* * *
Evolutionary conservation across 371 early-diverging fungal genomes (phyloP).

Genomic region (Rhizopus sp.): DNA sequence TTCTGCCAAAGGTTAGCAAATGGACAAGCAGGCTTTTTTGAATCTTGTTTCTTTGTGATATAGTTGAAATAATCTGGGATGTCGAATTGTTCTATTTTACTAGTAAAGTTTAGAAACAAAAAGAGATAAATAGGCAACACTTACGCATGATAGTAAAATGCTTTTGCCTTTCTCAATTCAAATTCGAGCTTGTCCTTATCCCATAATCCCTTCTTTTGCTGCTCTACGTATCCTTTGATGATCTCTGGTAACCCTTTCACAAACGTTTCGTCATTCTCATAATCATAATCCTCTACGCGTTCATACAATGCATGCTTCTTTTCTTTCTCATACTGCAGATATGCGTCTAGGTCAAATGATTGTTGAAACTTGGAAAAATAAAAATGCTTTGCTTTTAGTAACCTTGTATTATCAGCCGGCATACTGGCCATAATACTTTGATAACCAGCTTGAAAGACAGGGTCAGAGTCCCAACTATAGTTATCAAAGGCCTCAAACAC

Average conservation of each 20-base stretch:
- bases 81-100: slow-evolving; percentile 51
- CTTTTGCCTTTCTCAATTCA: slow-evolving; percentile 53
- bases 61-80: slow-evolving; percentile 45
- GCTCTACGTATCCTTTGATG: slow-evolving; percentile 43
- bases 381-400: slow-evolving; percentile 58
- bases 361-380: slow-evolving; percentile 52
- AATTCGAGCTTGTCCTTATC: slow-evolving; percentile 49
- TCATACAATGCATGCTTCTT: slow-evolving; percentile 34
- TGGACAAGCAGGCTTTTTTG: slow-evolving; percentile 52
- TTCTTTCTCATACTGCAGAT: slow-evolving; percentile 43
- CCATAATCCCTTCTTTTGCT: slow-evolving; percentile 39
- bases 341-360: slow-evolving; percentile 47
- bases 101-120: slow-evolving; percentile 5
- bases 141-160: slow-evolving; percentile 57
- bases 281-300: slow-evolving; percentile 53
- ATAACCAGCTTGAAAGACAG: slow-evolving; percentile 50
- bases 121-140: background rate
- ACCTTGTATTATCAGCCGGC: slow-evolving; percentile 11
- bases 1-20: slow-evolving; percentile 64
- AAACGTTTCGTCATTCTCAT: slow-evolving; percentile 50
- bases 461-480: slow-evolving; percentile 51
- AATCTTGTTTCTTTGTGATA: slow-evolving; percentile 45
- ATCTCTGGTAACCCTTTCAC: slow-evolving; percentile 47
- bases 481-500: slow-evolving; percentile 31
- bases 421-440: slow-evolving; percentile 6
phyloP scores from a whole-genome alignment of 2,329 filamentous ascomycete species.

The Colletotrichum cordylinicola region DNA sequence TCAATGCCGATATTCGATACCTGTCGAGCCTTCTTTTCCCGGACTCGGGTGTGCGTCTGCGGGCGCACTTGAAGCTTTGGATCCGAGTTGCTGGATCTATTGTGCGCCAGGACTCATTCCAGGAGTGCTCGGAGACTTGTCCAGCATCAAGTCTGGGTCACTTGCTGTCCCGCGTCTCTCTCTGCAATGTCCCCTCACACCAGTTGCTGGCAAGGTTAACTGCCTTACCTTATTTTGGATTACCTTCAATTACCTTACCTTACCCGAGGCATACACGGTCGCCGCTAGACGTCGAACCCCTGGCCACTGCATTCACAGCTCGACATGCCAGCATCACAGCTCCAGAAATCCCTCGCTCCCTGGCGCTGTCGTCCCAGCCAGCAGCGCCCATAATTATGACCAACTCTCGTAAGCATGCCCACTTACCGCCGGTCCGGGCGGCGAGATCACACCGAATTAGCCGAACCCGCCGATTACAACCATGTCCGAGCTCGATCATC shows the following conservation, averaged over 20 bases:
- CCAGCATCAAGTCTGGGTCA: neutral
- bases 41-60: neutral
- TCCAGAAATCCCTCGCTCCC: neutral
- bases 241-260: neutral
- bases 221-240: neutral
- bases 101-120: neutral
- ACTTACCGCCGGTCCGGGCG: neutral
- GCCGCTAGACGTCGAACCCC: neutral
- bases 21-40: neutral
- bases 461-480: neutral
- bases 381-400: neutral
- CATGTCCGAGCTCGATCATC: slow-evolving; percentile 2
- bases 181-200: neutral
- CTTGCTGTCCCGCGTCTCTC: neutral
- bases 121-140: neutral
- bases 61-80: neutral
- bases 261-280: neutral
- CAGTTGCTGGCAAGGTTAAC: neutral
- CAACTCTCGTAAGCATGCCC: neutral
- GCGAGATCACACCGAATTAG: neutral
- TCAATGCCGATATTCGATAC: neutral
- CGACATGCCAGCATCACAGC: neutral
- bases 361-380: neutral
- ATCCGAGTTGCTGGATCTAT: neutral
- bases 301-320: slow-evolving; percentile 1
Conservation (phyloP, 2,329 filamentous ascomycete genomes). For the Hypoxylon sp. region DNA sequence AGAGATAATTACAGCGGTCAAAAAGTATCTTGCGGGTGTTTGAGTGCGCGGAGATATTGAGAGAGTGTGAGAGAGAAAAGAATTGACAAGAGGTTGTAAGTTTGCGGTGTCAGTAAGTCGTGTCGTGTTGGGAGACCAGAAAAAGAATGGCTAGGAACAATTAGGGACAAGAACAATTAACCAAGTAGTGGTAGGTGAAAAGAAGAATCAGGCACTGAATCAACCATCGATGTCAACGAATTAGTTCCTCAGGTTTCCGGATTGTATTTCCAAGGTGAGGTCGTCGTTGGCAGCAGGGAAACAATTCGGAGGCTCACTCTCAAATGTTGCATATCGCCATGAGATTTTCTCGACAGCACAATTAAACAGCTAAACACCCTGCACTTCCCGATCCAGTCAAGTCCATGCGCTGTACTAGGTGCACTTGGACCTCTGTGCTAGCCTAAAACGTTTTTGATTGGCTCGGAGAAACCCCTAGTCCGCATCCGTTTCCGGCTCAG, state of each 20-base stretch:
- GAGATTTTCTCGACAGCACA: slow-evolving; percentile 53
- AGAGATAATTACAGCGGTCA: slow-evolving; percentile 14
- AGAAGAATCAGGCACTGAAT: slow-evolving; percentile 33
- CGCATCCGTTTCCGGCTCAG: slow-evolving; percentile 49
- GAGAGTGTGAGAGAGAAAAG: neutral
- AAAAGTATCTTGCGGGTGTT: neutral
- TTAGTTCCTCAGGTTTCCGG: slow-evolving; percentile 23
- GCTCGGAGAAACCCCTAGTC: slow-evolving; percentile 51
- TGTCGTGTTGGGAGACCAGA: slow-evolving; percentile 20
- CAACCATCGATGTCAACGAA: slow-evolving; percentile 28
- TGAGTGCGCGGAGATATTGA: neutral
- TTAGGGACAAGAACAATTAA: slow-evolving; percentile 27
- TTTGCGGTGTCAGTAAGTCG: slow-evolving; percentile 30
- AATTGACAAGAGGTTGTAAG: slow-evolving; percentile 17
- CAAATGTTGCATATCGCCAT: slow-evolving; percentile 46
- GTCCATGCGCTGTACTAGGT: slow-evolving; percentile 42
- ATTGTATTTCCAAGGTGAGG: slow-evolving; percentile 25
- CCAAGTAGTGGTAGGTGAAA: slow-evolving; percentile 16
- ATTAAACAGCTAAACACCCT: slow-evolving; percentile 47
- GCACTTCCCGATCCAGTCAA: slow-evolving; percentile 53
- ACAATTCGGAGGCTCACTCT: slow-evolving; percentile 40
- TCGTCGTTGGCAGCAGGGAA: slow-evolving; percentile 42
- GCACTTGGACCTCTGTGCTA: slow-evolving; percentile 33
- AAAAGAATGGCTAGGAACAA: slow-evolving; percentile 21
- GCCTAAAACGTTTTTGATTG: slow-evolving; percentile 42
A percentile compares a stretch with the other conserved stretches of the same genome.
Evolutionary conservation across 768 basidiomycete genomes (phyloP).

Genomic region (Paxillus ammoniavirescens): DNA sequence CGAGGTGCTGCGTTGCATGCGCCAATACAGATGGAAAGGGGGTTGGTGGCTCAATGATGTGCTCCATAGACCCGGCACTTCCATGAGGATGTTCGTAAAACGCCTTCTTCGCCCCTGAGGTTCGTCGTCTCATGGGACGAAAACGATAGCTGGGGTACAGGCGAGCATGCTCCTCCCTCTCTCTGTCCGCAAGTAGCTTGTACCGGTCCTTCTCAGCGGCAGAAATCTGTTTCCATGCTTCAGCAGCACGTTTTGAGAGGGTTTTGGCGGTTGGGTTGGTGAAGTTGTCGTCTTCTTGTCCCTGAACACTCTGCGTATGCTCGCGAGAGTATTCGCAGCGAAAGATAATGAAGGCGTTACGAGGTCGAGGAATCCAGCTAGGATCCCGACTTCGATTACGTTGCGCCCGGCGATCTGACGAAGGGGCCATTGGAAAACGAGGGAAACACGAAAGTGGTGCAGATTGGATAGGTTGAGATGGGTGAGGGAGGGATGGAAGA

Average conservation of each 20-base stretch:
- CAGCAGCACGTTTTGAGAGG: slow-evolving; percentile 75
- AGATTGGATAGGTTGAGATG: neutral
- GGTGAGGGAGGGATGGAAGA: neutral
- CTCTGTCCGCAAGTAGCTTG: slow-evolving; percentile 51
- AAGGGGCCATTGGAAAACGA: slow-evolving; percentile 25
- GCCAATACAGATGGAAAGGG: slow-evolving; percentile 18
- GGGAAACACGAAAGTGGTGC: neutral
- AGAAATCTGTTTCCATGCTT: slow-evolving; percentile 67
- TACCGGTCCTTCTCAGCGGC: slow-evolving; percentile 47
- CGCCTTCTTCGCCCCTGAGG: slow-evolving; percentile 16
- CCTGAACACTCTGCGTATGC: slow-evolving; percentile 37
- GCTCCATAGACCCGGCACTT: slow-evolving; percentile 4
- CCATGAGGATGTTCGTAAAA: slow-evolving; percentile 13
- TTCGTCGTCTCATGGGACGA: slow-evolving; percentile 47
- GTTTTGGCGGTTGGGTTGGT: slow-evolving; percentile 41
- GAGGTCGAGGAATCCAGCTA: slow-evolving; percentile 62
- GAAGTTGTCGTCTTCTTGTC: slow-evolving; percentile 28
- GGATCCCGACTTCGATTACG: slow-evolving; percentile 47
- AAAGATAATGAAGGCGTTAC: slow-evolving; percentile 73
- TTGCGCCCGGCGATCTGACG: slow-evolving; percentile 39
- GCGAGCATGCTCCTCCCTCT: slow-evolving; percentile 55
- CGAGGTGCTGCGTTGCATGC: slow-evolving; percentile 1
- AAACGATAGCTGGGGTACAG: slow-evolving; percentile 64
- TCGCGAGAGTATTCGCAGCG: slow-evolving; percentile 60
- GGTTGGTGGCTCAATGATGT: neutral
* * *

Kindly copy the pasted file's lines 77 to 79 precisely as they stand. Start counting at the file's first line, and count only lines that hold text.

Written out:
- ACAATTCGGAGGCTCACTCT: slow-evolving; percentile 40
- TCGTCGTTGGCAGCAGGGAA: slow-evolving; percentile 42
- GCACTTGGACCTCTGTGCTA: slow-evolving; percentile 33